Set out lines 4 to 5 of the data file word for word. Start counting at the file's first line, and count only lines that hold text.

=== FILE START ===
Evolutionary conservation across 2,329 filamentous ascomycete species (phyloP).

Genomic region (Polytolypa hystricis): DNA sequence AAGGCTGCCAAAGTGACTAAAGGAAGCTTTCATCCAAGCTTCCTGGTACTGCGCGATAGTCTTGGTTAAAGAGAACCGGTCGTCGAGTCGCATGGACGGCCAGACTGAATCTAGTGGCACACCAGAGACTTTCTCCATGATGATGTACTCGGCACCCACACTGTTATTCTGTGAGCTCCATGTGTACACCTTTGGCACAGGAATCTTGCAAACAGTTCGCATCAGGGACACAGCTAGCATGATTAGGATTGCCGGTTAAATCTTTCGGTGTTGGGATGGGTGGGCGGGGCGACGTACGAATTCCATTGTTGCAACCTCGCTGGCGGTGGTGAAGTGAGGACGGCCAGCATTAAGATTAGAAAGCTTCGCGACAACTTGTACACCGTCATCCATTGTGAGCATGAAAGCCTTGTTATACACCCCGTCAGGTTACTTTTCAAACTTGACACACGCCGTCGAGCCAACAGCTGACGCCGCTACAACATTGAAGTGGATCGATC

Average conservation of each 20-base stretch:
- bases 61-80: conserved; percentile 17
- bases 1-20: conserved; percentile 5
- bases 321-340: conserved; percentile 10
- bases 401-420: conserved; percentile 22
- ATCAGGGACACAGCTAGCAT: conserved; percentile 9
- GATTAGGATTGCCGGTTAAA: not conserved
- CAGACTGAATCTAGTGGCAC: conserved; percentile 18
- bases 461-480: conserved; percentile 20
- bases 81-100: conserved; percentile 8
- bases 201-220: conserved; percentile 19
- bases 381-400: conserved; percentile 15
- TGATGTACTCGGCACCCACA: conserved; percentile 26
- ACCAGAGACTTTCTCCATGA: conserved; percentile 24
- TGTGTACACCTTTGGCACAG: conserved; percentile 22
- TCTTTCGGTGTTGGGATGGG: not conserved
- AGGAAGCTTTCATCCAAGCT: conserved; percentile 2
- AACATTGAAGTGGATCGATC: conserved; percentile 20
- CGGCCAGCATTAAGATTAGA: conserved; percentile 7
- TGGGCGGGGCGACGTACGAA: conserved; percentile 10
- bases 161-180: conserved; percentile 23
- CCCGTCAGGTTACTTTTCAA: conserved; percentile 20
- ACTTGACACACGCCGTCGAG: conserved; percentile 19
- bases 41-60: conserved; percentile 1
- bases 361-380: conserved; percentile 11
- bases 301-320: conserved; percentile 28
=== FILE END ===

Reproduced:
- bases 61-80: conserved; percentile 17
- bases 1-20: conserved; percentile 5